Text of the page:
With the upcoming opening of the Whitby store, it would appear Farm Boy is closing in on the Greater Toronto Area. I ask York what his timeline is to open a store in Toronto itself. He says he’s not sure if Farm Boy will go into Toronto. “I can’t see paying the landlord $1 million of rent before we get paid, so that’s the issue,” he admits. Farm Boy is, however, actively testing concepts, including “a really unique urban infill” that will happen next spring in the company’s home market. He keeps mum on details, but says the concept could be taken to a bigger city if it works. “If this test proves right, this will kick ass in Toronto,” he says. So maybe opening in Hogtown isn’t such a long shot after all.
Does York want to eventually have Farm Boy in every province? Not necessarily. It’s challenging to get fresh goods into some parts of the country on a daily basis. “We can’t go everywhere based on our fresh model,” he says. “Our goal is to go where there’s need, where the customer’s going to embrace the Farm Boy brand and where we’re going to be the go-to brand in their community, or why go?”
Wherever Farm Boy does open new stores, it’s safe to bet they’ll be close to conventional retailers and grocery stores. That’s the way York likes it. That way, he explains, customers can pick up their fresh food at a Farm Boy, then go buy things it doesn’t sell, such as dog food, health and beauty aids, cleaning supplies and frozen food, at a neighbouring Walmart or a grocery store. “It works perfectly,” he says.
To prepare Farm Boy for its continued growth, York has worked hard to build its team. One of his major responsibilities when he came on board–he’d previously been president and COO of Giant Tiger–was to get people in the right positions and help them develop. “Growth is not something you just do,” he says. “You have to build the muscle, internally, for growth.” Part of that means training management to take on additional responsibilities, and putting in enough time and effort to get people to the level you need them to be at. “You’ve got to have people that want to move ahead in the business. You don’t tell your people to grow, and a lot of retailers don’t get that. Growth happens when your people are ready to grow.”
York says that requires giving them confidence, mentoring and training so they know they’re ready to take on more, then moving them along. “It’s something Farm Boy has learnt to do really well in the last two to three years,” says York.
BACK IN THE FARM BOY STORES I VISIT (WHERE NO one knows I’m a journalist), the employees are pleasant and helpful. They’re fantastic examples of the hiring and training practices on which Farm Boy prides itself. In one store’s cheese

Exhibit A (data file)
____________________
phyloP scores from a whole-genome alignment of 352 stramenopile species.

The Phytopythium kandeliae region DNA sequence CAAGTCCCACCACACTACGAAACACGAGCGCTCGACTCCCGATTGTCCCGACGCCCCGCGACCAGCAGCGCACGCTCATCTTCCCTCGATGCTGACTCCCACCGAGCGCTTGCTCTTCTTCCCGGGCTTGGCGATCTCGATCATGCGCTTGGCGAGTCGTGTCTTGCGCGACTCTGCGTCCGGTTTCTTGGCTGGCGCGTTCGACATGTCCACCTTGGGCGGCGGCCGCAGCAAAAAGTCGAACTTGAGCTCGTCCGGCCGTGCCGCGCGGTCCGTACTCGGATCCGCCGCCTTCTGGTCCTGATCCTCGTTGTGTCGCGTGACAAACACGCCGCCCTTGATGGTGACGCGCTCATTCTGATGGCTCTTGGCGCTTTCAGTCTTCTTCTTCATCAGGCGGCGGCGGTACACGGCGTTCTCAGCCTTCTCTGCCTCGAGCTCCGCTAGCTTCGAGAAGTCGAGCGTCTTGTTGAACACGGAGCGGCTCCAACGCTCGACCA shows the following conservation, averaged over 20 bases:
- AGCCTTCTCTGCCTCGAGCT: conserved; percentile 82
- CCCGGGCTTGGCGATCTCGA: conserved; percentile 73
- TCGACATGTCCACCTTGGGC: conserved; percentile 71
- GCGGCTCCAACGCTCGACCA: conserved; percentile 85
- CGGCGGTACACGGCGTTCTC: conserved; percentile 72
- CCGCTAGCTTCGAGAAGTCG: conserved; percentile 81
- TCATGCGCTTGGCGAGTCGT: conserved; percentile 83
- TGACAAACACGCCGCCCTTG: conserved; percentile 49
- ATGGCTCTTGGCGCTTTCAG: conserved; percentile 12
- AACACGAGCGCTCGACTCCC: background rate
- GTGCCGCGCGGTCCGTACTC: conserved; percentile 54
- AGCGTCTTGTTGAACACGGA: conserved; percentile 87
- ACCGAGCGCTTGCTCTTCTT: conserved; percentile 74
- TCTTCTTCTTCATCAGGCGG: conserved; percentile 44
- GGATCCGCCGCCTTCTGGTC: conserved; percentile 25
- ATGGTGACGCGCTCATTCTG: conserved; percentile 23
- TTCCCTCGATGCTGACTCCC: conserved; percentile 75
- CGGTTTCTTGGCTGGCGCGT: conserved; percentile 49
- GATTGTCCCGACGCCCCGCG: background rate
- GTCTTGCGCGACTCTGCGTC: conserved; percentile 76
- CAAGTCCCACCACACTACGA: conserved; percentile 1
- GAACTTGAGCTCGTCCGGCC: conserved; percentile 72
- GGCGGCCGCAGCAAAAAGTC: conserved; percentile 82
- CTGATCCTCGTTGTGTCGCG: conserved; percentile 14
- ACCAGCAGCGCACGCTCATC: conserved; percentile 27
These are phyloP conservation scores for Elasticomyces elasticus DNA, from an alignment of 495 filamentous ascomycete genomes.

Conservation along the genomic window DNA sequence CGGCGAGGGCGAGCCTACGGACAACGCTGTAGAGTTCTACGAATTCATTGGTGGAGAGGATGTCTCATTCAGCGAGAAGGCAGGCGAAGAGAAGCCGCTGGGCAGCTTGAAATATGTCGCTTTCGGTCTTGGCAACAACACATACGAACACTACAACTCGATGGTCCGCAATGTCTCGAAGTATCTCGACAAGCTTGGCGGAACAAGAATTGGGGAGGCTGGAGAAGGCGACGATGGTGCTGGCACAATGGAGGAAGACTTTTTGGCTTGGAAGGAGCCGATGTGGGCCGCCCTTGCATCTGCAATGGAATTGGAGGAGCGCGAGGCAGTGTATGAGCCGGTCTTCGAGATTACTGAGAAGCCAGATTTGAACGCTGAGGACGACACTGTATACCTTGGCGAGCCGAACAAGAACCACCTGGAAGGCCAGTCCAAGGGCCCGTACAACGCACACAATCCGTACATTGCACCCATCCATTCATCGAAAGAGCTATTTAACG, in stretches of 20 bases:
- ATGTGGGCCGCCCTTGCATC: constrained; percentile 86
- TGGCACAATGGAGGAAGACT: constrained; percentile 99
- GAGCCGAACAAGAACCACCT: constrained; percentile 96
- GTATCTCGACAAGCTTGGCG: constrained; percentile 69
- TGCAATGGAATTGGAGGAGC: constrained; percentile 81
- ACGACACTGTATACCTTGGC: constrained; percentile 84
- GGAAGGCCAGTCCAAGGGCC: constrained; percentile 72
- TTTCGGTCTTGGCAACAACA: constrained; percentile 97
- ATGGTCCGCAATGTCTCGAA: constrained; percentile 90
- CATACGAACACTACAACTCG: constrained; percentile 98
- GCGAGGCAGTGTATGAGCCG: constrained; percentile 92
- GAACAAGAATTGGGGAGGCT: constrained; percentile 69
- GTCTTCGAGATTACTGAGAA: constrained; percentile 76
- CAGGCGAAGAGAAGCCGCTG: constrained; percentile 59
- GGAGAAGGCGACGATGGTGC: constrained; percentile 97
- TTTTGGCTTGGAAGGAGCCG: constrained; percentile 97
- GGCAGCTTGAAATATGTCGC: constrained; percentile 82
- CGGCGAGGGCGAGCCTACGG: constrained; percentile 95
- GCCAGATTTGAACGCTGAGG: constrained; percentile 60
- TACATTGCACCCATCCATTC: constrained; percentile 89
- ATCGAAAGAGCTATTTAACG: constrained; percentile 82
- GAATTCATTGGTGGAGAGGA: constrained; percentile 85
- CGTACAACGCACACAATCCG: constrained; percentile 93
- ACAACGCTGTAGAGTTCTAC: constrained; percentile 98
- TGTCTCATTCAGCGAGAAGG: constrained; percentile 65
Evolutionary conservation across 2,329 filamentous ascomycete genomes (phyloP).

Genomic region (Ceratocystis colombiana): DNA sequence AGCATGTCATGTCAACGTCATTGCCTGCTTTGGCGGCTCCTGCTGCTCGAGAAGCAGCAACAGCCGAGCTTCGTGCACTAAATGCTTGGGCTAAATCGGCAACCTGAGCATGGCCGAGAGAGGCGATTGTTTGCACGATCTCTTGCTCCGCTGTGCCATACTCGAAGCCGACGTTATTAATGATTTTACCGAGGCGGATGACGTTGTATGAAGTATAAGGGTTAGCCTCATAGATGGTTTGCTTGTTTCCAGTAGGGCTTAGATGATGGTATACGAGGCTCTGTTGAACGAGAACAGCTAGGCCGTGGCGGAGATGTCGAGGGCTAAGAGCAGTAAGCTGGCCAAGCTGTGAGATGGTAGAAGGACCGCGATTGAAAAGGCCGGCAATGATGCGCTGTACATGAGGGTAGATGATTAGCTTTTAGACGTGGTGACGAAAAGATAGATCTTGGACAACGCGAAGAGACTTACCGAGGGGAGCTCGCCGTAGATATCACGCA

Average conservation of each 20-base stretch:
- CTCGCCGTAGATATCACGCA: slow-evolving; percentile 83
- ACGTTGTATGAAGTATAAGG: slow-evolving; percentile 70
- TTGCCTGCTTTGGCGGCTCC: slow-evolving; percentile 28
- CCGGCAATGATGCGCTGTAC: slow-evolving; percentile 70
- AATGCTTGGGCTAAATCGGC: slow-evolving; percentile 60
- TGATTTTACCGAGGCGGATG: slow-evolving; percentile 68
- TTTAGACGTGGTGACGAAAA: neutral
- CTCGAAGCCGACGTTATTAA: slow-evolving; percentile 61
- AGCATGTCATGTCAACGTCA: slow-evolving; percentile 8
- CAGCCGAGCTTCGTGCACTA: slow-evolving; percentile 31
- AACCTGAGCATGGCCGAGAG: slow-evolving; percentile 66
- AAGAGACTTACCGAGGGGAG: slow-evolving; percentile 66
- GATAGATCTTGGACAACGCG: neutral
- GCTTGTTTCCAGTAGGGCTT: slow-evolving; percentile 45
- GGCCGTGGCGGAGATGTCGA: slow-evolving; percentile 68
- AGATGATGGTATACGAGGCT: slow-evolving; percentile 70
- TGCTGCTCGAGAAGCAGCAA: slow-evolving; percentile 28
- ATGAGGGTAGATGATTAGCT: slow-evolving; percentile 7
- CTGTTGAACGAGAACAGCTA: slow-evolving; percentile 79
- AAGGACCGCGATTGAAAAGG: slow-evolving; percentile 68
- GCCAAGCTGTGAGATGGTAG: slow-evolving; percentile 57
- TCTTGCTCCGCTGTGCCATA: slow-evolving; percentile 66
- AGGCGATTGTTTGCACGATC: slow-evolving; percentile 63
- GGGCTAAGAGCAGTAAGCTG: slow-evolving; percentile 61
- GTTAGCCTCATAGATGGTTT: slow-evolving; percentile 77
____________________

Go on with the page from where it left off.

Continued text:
department, for example, I remark on the abundance of local offerings to the employee behind the counter. She lists at least six of them (without cheating by reading the tags that give custom- ers their backstory) and tells me about awards they’ve won. She sounds enthusiastic, not rehearsed. I point out a cheese I’ve never seen before: Pine River Irish cream chocolate fudge cheese. She tells me it was popular for kids’ Valentine’s Day parties. Showing she knows her selection, she expertly points out another sweet treat–“apple pie cheese”–made with cinnamon and raisins.
Before visiting Ottawa, I spot a Farm Boy job posting online for a “general hostess.” It includes terms like “interactive brand experience,” “product education” and “engaging with customers.” This gets me thinking about how I usually feel after leaving a grocery store. Do I feel like I’ve had an “interactive brand experience?” Nah. It’s more often a “bought my stuff and bolted home” kind of vibe.
So how does Farm Boy manage to attract employees that genuinely seem friendly?
Is it something that can be trained? No one comes in with 100% of the skills Farm Boy wants, says York.
What the company is looking for in new hires is the right attitude; someone who’ll come into work with a smile and look people in the eye.
York has a ground rule: “We only hire nice people.”
He’s impressed by a person’s overall demeanour, not necessarily their passion for food. Are they the type of person that will gladly walk a customer over to a product instead of simply gesturing in its general direction?
Each person applying for a job at Farm Boy gets at least three interviews with three different people. And Farm Boy’s own staff, not a third party, interviews them.
“Our people know whether someone is genuine and will fit in,” says York.
I want to ask him about what may be a more sensitive topic than hiring practices. I cut to the chase: what’s the major differentiator between Farm Boy and Whole Foods?
York isn’t phased. “Well, first of all, price. It’s not a ‘whole pay cheque’ to shop here, so we’re in the game on pricing.” He goes back to his point about Farm Boy not being a grocery store. “Whole Foods has turned into, in Canada anyway, a grocery store with some fresh product in it. In Farm Boy, we’re a fresh store with a few unique private label items in it.”
There’s also a big difference in how consumers view the two brands. “When Whole Foods opened here, people were doing selfies in front of the store,” recalls York. “I don’t think there have ever been selfies at a Farm Boy opening.”
Farm Boy’s customers aren’t enamoured with its brand; York says it’s the shopping experience itself that keeps them coming back.
Part of that experience–however insignificant it may seem at first glance–is Farm Boy’s in-store entertainment.
At the back of one store I watch automated mascots sing a song about eating fresh fruit and vegetables. “Why was the banana blushing?” Barn Door Buddy asks. “Because the peach told him he was ap-peal-ing.”
This show happens every 15 minutes. As I continue through the store, I notice a preschooler pull his mom’s sleeve. “Did Farm Boy already sing?” asks the tyke. They missed the last show, so his mom tells him they’ll see the next one before they leave. Checkmate, Farm Boy. You keep kids occupied, and parents coming back.
Beyond making customers happy today, York is on a mission to set Farm Boy up for the future. “That’s the biggest thing in business now: are you going to be relevant in five years?” he says. “That’s the question we ask ourselves every day.”
He downplays the ingenuity of his approach to improving Farm Boy. “There’s no secret sauce, and nothing I’ve said to you is revolutionary,” he says. “It’s the basics.” But, in the grocery world, it’s all about getting the basics right.